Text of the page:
Colorado COVID cases and hospitalizations down again
Experts believe Colorado’s COVID-19 cases and hospitalizations will keep dropping through the summer, though it’s less clear what will happen come fall.
The Colorado Department of Public Health and Environment reported 371 people were hospitalized with confirmed or suspected COVID-19 as of Monday afternoon. Hospitalizations also finally dropped below the July 2020 summer peak of 412 — a feat that took nearly eight months. (The summer 2020 wave was the smallest of the four Colorado has experienced, with less than a quarter of the hospitalizations at the worst point in December.)
The state reported 2,803 new COVID-19 cases in the week ending Sunday, which was the lowest since mid-September. The percentage of tests coming back positive also hit its low point since the pandemic started, with a 2.41% average positivity over the last week.
Dr. Jon Samet, dean of the Colorado School of Public Health, said it appears the state can expect new cases and hospitalizations to keep falling at least for a few months. The “faltering” improvement in the spring was because vaccines ran up against more contagious variants and people took fewer precautions, he said.
“It looks like the vaccines are finally taking over,” he said.
It’s less clear what will happen in the fall as kids return to school and more adults likely resume working in-person, Samet said.
And there’s still room to improve. The state health department reported 256 people were admitted to Colorado hospitals with COVID-19 in the week that ended Sunday. That’s about twice as many were admitted as in the last week of May 2020, when the state set a record low of 124 new hospitalizations.
Colorado has a relatively high vaccination rate, with about 68% of adults receiving at least one dose, according to The New York Times. The nationwide average is 65%. With a few exceptions, counties where the virus continues to circulate more widely are those with lower vaccination rates than the state as a whole.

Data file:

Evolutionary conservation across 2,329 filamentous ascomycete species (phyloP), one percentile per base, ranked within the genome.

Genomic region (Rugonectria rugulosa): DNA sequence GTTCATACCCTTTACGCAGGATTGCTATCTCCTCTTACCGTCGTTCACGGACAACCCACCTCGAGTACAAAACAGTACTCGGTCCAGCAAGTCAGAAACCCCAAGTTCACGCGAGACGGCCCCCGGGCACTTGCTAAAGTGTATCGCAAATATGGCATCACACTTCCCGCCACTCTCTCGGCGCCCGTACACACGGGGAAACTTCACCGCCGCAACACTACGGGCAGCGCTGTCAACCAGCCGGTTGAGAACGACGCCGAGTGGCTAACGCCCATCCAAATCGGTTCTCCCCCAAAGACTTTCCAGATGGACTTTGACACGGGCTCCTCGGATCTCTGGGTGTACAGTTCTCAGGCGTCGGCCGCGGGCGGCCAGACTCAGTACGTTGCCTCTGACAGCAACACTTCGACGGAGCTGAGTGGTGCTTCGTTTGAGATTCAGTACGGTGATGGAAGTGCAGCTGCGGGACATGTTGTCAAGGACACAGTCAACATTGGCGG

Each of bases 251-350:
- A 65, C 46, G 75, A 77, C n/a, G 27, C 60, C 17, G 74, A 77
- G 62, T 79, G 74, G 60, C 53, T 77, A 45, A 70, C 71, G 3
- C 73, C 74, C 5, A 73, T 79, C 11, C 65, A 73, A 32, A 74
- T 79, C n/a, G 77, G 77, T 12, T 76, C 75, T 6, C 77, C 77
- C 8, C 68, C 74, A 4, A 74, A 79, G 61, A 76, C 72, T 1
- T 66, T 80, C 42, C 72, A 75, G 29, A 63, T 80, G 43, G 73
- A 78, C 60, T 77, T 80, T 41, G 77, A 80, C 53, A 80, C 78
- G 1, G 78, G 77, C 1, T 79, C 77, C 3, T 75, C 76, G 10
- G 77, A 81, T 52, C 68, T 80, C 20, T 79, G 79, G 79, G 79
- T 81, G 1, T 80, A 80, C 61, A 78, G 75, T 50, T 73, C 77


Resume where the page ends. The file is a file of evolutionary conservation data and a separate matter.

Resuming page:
Hospitalizations are stable or falling in most of the state as of Monday, though they increased in Mesa and Weld counties at least seven days in the last two weeks, according to the state’s dashboard. Both have below-average rates, though Weld’s is significantly higher than Mesa’s.
Case counts also varied significantly across the state, and generally tracked with vaccination rates. Dolores County, where only 38% of adults are vaccinated, had enough cases that it would have been in Level Orange, which would have limited most businesses to 25% capacity, if the state’s dial framework were still in force.
An additional six counties would have been in Level Yellow, which only allowed businesses to be half-full: Delta, Mesa, Moffat, Rio Grande, Saguache and San Miguel. Of those counties, only San Miguel had a higher vaccination rate than the state as a whole.
Some counties also had high rates of positive tests, suggesting they could be missing infections. The positivity rate was above 10% in Lake, San Miguel and Dolores counties; anything above 5% worries experts.
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